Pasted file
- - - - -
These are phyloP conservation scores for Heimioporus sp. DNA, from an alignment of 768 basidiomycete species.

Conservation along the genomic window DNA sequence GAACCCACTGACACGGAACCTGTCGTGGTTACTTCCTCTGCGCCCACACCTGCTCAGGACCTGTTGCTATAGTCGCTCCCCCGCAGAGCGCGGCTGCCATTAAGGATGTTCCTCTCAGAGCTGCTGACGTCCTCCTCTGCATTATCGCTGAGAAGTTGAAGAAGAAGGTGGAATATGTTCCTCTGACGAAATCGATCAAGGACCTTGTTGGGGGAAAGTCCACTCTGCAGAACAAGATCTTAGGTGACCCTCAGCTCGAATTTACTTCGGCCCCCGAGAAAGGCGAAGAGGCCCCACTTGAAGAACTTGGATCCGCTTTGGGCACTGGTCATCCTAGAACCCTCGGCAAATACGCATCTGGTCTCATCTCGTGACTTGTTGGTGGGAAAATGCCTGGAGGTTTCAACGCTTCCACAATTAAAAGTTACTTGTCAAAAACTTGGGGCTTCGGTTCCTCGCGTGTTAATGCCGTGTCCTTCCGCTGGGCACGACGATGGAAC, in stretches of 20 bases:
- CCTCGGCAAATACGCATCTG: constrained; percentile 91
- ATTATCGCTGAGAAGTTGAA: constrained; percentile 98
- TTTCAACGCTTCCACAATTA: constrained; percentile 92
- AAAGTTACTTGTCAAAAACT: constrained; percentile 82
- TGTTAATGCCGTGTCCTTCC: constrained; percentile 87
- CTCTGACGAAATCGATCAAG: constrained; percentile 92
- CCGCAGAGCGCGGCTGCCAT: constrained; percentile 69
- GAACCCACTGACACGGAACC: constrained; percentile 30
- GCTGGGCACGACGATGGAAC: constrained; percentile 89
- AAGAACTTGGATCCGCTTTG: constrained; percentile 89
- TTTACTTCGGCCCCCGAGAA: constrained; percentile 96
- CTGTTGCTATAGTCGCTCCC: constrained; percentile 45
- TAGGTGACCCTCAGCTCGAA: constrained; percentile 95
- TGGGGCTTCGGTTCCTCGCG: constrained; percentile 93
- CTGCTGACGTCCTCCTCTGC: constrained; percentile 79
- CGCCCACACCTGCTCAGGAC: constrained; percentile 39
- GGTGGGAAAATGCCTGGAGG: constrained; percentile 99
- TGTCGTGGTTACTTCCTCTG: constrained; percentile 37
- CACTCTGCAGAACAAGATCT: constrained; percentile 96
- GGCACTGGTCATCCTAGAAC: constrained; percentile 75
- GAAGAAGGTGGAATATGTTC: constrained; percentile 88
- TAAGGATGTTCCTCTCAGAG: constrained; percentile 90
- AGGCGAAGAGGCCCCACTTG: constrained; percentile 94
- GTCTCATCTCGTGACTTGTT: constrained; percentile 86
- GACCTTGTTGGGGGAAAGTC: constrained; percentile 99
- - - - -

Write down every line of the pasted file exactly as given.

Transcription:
These are phyloP conservation scores for Heimioporus sp. DNA, from an alignment of 768 basidiomycete species.

Conservation along the genomic window DNA sequence GAACCCACTGACACGGAACCTGTCGTGGTTACTTCCTCTGCGCCCACACCTGCTCAGGACCTGTTGCTATAGTCGCTCCCCCGCAGAGCGCGGCTGCCATTAAGGATGTTCCTCTCAGAGCTGCTGACGTCCTCCTCTGCATTATCGCTGAGAAGTTGAAGAAGAAGGTGGAATATGTTCCTCTGACGAAATCGATCAAGGACCTTGTTGGGGGAAAGTCCACTCTGCAGAACAAGATCTTAGGTGACCCTCAGCTCGAATTTACTTCGGCCCCCGAGAAAGGCGAAGAGGCCCCACTTGAAGAACTTGGATCCGCTTTGGGCACTGGTCATCCTAGAACCCTCGGCAAATACGCATCTGGTCTCATCTCGTGACTTGTTGGTGGGAAAATGCCTGGAGGTTTCAACGCTTCCACAATTAAAAGTTACTTGTCAAAAACTTGGGGCTTCGGTTCCTCGCGTGTTAATGCCGTGTCCTTCCGCTGGGCACGACGATGGAAC, in stretches of 20 bases:
- CCTCGGCAAATACGCATCTG: constrained; percentile 91
- ATTATCGCTGAGAAGTTGAA: constrained; percentile 98
- TTTCAACGCTTCCACAATTA: constrained; percentile 92
- AAAGTTACTTGTCAAAAACT: constrained; percentile 82
- TGTTAATGCCGTGTCCTTCC: constrained; percentile 87
- CTCTGACGAAATCGATCAAG: constrained; percentile 92
- CCGCAGAGCGCGGCTGCCAT: constrained; percentile 69
- GAACCCACTGACACGGAACC: constrained; percentile 30
- GCTGGGCACGACGATGGAAC: constrained; percentile 89
- AAGAACTTGGATCCGCTTTG: constrained; percentile 89
- TTTACTTCGGCCCCCGAGAA: constrained; percentile 96
- CTGTTGCTATAGTCGCTCCC: constrained; percentile 45
- TAGGTGACCCTCAGCTCGAA: constrained; percentile 95
- TGGGGCTTCGGTTCCTCGCG: constrained; percentile 93
- CTGCTGACGTCCTCCTCTGC: constrained; percentile 79
- CGCCCACACCTGCTCAGGAC: constrained; percentile 39
- GGTGGGAAAATGCCTGGAGG: constrained; percentile 99
- TGTCGTGGTTACTTCCTCTG: constrained; percentile 37
- CACTCTGCAGAACAAGATCT: constrained; percentile 96
- GGCACTGGTCATCCTAGAAC: constrained; percentile 75
- GAAGAAGGTGGAATATGTTC: constrained; percentile 88
- TAAGGATGTTCCTCTCAGAG: constrained; percentile 90
- AGGCGAAGAGGCCCCACTTG: constrained; percentile 94
- GTCTCATCTCGTGACTTGTT: constrained; percentile 86
- GACCTTGTTGGGGGAAAGTC: constrained; percentile 99